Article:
The DYNAMITE! Five: The week in cycling, remixed. Issue #8

June 10, 2011

5 DOWN The Dragon Ride
A mood of high dudgeon pervaded the sportive community this week after many Dragon Ride participants noticed they had been omitted from the official list of finishing times – and there was some surprise, to say the least, that the feed stations at Britain’s best-known mass-participation cycling event were handing out bags of crisps to carb-starved riders. Those aren’t the sort of cock-ups you want at the UK’s premier sportive, especially since it landed a big-name sponsor in the form of Wiggle and has been awarded “Golden Bike” status by the UCI for next year’s edition. But speaking as a former poster-boy for the Welsh hill-romp, this blog would like to put the criticisms and general moaning into some sort of perspective: responsibility for the timing chip problems – reportedly caused by mounting the race numbers too tightly – is ultimately down to the company contracted to provide the equipment, not the organisers, and the nutrition is certainly better than in 2007, when finishers were handed “gels” which actually turned out to be, er, sachets of lubricant. That experience really did leave a bad taste in the mouth. Quite literally.

4 DOWN Mark Cavendish
Being the wittiest tweeter in the peloton, Mark Cavendish naturally reacted with good humour after discovering on Tuesday that the water supply at his home in Tuscany had been mysteriously cut off. “Got squirrels living in my hair and mushrooms growing in my feet now,” he quipped, and later admitted he had used the lavatory before fully realising the consequences. That’s the sort of toilet-based humour this blog loves, but we can’t help thinking that there’s a more sinister side to Cav’s predicament. Because if you’ve seen Jean de Florette, you’ll know how they deal with outsiders in the more bucolic parts of the Continent: deprive them of water in the hope of driving them away. Somebody help the poor guy before it ends in tragedy!

3 UP Walker Savidge
It features two chaps thrusting their crotches while another seems delighted to be caught between them, so it’s no surprise that this snap of Taylor Phinney, Danny Summerhill and Walker Savidge has been bringing the LOLS this week following its appearance on yay cycling! and Cycleboredom. But the image is lifted above the usual level of homoerotic fratboy tomfoolery by the expression on Savidge’s face. Just look at him on the right: the quiet dignity, the stoical acceptance that the photo might resurface, say, three years after the event, but those who snigger at it will never, ever be able to take away his sense of self-worth. Or maybe he just didn’t realise where Phinney and Summerhill had their hands. Actually, it’s probably the latter, isn’t it?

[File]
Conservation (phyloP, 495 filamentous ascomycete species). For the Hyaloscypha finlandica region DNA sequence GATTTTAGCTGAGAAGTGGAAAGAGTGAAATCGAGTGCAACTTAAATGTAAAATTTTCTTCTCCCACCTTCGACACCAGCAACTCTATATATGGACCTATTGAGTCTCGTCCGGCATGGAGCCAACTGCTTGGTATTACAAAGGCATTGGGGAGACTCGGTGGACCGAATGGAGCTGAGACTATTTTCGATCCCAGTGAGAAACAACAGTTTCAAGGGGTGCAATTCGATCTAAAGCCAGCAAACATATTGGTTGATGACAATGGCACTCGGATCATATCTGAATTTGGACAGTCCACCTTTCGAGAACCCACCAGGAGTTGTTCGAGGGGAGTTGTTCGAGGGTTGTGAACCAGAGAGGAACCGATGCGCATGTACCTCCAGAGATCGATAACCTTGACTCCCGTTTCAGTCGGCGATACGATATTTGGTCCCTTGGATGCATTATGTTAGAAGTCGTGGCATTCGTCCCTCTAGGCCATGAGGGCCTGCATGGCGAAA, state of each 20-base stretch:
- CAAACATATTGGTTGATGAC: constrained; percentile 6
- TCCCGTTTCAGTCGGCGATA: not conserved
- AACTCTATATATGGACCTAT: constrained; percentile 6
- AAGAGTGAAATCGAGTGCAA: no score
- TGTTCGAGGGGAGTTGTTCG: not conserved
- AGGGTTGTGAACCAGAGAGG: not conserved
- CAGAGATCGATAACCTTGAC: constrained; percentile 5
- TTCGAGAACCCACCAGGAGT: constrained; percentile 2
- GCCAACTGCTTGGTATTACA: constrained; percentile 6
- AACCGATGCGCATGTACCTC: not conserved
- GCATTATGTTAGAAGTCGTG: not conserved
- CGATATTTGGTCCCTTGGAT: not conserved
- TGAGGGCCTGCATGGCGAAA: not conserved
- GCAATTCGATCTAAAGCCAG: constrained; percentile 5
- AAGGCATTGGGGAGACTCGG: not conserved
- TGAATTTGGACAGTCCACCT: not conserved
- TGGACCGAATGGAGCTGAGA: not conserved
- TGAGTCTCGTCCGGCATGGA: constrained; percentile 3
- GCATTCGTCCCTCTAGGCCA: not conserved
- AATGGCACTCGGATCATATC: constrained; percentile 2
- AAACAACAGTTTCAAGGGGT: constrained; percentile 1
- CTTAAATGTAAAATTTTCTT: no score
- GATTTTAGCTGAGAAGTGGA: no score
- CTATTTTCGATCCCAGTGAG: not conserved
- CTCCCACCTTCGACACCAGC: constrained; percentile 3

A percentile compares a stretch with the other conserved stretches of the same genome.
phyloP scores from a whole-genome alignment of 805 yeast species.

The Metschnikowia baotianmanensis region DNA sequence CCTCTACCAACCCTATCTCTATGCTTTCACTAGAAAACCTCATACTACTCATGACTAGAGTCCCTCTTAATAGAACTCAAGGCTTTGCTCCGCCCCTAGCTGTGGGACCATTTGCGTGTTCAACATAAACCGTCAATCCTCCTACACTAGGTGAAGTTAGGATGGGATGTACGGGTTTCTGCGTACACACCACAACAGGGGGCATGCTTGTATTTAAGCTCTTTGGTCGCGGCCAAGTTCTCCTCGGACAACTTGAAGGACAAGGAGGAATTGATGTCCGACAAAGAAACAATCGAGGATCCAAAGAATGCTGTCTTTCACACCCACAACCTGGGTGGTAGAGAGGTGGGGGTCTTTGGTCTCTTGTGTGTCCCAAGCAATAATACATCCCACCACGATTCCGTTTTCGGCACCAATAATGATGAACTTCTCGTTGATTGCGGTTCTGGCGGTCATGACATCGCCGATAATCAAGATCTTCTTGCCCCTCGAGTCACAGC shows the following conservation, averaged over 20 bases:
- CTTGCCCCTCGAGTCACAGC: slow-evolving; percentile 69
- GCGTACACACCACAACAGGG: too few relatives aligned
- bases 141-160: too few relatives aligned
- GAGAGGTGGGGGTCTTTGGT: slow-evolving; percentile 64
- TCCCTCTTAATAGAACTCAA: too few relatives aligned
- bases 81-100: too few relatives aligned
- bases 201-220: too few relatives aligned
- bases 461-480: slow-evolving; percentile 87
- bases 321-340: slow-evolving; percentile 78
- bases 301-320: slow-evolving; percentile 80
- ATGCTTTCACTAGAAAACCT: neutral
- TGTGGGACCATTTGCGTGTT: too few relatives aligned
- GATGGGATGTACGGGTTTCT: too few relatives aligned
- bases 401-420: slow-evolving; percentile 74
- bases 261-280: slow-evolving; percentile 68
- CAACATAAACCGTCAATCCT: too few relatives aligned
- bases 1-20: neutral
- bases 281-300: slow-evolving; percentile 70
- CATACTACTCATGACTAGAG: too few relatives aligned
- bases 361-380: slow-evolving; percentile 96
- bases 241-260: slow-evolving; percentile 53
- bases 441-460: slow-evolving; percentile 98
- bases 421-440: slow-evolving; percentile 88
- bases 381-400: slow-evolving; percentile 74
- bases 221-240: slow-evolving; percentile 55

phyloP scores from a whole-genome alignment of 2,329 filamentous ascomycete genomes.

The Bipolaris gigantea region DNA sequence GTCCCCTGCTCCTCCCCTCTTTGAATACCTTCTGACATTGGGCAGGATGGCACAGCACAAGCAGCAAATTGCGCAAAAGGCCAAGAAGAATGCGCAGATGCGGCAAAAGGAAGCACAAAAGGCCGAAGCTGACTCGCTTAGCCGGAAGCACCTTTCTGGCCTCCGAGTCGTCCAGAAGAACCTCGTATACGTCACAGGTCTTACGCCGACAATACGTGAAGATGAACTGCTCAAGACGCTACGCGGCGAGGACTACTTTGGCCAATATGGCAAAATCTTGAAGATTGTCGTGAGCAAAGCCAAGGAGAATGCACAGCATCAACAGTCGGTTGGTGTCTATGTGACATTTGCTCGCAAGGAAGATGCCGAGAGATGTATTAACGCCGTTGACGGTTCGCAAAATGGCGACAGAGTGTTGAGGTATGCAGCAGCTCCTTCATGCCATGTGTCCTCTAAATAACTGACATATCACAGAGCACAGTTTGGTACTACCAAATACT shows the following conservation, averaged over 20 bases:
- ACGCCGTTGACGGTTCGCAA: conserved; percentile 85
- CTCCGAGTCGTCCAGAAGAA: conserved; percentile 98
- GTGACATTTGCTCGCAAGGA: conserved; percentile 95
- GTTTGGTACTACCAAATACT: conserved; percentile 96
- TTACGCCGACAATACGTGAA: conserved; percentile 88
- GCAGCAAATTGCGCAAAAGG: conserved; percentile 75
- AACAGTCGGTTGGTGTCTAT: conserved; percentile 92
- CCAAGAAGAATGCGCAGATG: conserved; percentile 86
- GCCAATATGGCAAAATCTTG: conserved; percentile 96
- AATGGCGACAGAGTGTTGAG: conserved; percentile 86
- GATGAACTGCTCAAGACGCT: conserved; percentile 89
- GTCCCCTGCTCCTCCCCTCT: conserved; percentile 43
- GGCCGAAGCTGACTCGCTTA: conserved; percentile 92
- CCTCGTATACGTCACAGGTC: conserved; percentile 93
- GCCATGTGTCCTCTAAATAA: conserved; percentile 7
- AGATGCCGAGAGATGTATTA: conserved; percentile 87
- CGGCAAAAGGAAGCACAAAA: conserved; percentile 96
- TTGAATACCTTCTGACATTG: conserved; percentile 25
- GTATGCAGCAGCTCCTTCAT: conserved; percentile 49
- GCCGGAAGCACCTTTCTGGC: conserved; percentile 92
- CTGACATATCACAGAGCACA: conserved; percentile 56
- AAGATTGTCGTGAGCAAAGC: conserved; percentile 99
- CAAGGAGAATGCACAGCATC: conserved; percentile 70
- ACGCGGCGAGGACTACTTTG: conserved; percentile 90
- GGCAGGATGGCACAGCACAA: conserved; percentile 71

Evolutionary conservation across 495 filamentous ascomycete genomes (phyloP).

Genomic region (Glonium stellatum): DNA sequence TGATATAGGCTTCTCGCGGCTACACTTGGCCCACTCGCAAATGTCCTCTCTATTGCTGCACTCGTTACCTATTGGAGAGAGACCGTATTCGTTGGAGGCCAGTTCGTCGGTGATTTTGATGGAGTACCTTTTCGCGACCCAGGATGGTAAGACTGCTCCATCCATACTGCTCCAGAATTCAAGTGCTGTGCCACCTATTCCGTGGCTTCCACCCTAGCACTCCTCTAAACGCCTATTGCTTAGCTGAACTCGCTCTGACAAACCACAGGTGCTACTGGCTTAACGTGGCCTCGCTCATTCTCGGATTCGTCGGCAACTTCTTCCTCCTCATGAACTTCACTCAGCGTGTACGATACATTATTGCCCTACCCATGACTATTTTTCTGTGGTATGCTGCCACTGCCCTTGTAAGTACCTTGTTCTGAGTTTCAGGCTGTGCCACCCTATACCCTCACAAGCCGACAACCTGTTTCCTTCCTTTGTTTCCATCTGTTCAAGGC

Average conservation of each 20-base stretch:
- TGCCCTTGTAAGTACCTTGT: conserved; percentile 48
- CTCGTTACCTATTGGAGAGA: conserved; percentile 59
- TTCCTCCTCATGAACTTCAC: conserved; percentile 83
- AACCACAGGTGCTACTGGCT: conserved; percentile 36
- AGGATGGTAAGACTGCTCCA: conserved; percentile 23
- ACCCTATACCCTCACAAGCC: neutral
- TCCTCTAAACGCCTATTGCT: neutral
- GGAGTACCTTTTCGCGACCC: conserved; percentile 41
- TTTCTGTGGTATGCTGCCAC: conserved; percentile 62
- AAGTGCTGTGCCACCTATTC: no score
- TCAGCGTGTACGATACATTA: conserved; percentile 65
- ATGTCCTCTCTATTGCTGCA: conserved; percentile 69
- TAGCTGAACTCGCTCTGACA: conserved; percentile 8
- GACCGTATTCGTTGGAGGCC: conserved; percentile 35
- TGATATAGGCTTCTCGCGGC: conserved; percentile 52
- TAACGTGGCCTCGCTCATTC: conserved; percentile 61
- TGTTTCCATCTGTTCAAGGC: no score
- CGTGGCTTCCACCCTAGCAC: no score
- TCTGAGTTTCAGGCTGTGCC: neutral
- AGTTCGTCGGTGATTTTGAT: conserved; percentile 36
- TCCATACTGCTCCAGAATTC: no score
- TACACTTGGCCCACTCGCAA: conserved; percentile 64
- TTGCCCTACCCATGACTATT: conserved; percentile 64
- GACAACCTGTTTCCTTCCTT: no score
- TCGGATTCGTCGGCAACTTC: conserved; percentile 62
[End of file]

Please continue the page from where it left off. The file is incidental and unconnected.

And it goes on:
2 DOWN Cycling websites
A Tour de France star jets in to Britain, sets a record in an area of the capital known to amateur cyclists throughout the UK, and not one cycling website which doesn’t have a print equivalent bothers to report it. Strange, but true. In fact, The DYNAMITE! Files’ site stats reveal that a few inquisitive souls googling for information about the intriguing event ended up here – so for them, here’s this week’s news about…

1 UP David Millar
You know how it is – your autobiography is about to be published, so your agenda includes a swanky book launch, a round of interviews, and mercilessly crushing the fragile egos of every competitive amateur cyclist in London, Surrey and beyond by doing the fastest-ever lap of Richmond Park on your very first visit. Damn you, David Millar! Setting off at 7:23am on Sunday as part of a clandestine time trial he had organised for his Velo Club Rocacorba buddies, the Commonwealth champ completed an anticlockwise circuit of the hallowed 6.7-mile loop in 13min 35secs, giving him an average speed of 29.595mph. And the BBC’s footage of the event, which was removed on Thursday after the Royal Parks complained, featured a post-ride interview with the great man wearing a natty beret. As they say, hat!